As you approach the castle, nearly everything appears to be as it was before the fire. The Shureimon gate is intact, locals were praying at the Sonohyan-utaki, and the stone walls and archways of the Kankaimon gate all bore no evidence of the disaster. At the ticket booth in the Shichi-nu-una courtyard you can purchase a discounted entry ticket, but it only as you pass through the Houshimon ticket gate into the main courtyard you are hit with the vast change to the beloved castle.
Where the main Seiden once stood there is now a beige prefab building. Dozen of bags of rescued materials sit on the red and white stripes of the courtyard.
The two dairyuchu great dragon pillars that survived the fire now stand protected by scaffolding.
Lying on the courtyard are small piles of charred rubble, and the remains of the dragon heads that once crowned the castle roof.
You can now walk to the rear of the courtyard, and up on to the walls to a spot called Agari no azama. From there you can look back on the castle walls and structures.
The thick stone walls and the foundations of the castle remain. It can and will be rebuilt. As a tourist attraction it is still a fascinating place to explore, and well worth the visit.
I’m excited about the reconstruction of Shuri Castle. It gives the chance for a new generation of Okinawan craftsmen to learn the traditional skills needed to work on such as large prestigious project.
I look forward to the day when the great dragon pillars are released from their shackles, and the vermillion castle retakes its place as the heart of the Ryukyu Kingdom.
On May 19th 2020 six Okinawan Karate Masters were recognized by the prefecture as an Intangible Cultural Asset Holder in the Field of Okinawan Karate and Martial Arts with Weaponry. I am honored to have photographed them all for the Karate Masters Portrait Project over the past 8 years. Congratulations to Iha Sensei, Kikugawa Sensei, Maeshiro Sensei, Nakahodo Sensei, Iha Sensei and Takara Sensei!
I’m also happy to announce that episode 8 in the YouTube series Sensei: Masters of Okinawan Karate is now online.
I’m really proud of all the work that went into this episode, the team that helped create it, and the sponsors and supporters of the series. Iha Sensei speaks a mix of Japanese, Okinawan (a separate language not a dialect of Japanese), and English. It made transcriptions and translations a challenge, and there were even a few corrections after it went live, after getting some extra feedback from Nakasone Sensei.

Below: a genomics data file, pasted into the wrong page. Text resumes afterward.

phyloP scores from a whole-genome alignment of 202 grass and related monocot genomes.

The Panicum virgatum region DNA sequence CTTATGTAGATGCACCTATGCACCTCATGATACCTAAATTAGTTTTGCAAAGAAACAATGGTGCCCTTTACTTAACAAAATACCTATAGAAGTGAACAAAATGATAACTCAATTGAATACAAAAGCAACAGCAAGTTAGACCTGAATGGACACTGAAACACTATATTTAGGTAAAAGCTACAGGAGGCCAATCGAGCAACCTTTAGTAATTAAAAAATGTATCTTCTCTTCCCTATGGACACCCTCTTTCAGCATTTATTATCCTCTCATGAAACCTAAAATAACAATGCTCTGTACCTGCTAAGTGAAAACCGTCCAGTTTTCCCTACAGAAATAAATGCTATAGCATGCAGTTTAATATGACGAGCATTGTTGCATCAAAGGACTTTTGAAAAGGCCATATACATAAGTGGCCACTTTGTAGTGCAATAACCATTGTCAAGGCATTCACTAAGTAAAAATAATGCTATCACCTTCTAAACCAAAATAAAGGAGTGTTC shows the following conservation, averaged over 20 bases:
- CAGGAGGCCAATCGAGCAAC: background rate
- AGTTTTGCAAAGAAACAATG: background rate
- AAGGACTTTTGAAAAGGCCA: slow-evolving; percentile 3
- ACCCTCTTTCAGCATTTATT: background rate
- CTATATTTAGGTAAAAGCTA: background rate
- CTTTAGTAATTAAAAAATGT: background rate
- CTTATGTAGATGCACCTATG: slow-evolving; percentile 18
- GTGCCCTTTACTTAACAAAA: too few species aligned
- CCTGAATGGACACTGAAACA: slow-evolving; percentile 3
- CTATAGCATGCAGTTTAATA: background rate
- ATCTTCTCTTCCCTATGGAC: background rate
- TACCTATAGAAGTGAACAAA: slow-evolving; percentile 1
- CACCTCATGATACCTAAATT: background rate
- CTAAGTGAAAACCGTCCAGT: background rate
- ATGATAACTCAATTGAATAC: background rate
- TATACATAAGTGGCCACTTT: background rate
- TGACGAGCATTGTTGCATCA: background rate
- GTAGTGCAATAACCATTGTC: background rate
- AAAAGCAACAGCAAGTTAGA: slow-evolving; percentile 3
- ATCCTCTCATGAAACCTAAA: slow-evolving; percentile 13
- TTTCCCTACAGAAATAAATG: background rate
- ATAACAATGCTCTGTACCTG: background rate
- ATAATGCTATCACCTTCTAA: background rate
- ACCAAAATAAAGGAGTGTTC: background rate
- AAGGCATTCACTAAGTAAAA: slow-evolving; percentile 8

Please like, comment, and share the videos so that the YouTube algorithm introduces it to others.
Tsuguo Sakumoto, 7 times consecutive world champion, and coach to 9 world champions including Arata Kinjo, Takuya Uemura and Ryo Kiyuna. He is 9th-dan in Ryuei-ryu karate. Ryo Kiyuna is one of Japan’s best chances to win a gold medal at the Tokyo 2020 (2021) Olympics so Sakumoto Sensei is more than ever a very busy man. Luckily he liked the portraits of him I shot in 2014 so we managed to get to interview him last September for the Sensei: Masters of Okinawan Karate Series.
Before shooting studio portraits of Ishiki Sensei and his son for the Karate Masters Portrait Project we visited Itokazu Castle ruins to get some location shots.
Ishiki Sensei studied kobudo with Shinpo Matayoshi alongside students including Gakiya Sensei and Yamashiro Sensei. Studying exclusively with Matayoshi Sensei meant they delved deeper into the different weapons, so along with the more common bo (staff) and sai, they learned weapons such as nunchaku, sansetsukon (3 piece nunchaku) and the mini sansetsukon (which Masakazu Kinjo Sensei once described as the Saturday night special).
Always fascinating to have the opportunity to shoot with the karate masters outside the dojo, and I think I came away with some interesting new shots.
Images taken with the Pentax 645Z, 35mm, 55mm, 90mm lenses. Profoto B1 strobe with Softlight reflector.
In the latest video in the series I’m making about karate, 83-year-old, 10th-dan Shorin-Ryu, Doug Perry talks about his life in the Marine Corps and martial arts, and his love of Okinawa. Also includes a conversation with his son Colonel Jason Perry.
Thank you to all the sponsors and supporters you’ll see listed at the end of the video I couldn’t do it without you! Please get in touch if you’re able to help with this project!